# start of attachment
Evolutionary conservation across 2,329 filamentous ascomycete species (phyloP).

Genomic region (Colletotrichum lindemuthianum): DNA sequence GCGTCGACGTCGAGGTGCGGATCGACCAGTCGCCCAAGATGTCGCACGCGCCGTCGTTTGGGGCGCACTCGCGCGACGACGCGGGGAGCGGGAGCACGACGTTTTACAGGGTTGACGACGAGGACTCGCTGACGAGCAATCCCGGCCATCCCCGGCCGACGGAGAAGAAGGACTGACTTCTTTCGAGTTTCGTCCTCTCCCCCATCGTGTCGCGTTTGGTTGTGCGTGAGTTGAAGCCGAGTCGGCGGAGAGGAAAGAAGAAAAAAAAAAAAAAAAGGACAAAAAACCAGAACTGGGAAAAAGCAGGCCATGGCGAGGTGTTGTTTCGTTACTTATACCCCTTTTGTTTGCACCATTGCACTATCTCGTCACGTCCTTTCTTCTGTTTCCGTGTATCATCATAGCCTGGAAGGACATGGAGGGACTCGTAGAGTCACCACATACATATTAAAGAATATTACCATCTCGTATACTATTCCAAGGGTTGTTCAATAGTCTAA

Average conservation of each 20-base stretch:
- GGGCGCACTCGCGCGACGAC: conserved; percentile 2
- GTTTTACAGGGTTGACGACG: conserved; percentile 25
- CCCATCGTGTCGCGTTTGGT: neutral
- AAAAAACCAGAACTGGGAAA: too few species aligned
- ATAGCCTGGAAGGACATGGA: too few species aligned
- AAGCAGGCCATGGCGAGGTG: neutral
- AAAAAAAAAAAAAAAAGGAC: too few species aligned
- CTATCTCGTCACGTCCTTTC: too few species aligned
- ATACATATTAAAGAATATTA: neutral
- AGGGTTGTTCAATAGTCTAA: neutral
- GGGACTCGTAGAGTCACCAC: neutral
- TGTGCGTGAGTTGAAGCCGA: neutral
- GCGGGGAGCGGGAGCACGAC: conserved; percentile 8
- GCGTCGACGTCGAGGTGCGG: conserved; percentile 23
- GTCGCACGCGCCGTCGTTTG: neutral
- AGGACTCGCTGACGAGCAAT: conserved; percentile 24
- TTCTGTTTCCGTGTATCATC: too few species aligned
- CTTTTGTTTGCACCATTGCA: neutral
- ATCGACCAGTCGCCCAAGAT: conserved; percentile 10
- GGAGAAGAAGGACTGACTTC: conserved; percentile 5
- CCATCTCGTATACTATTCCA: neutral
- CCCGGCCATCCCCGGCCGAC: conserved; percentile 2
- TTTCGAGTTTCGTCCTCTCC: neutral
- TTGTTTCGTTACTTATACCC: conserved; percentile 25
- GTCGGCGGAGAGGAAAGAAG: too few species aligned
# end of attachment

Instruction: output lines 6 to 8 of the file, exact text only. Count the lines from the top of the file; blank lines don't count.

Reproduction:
- CCCATCGTGTCGCGTTTGGT: neutral
- AAAAAACCAGAACTGGGAAA: too few species aligned
- ATAGCCTGGAAGGACATGGA: too few species aligned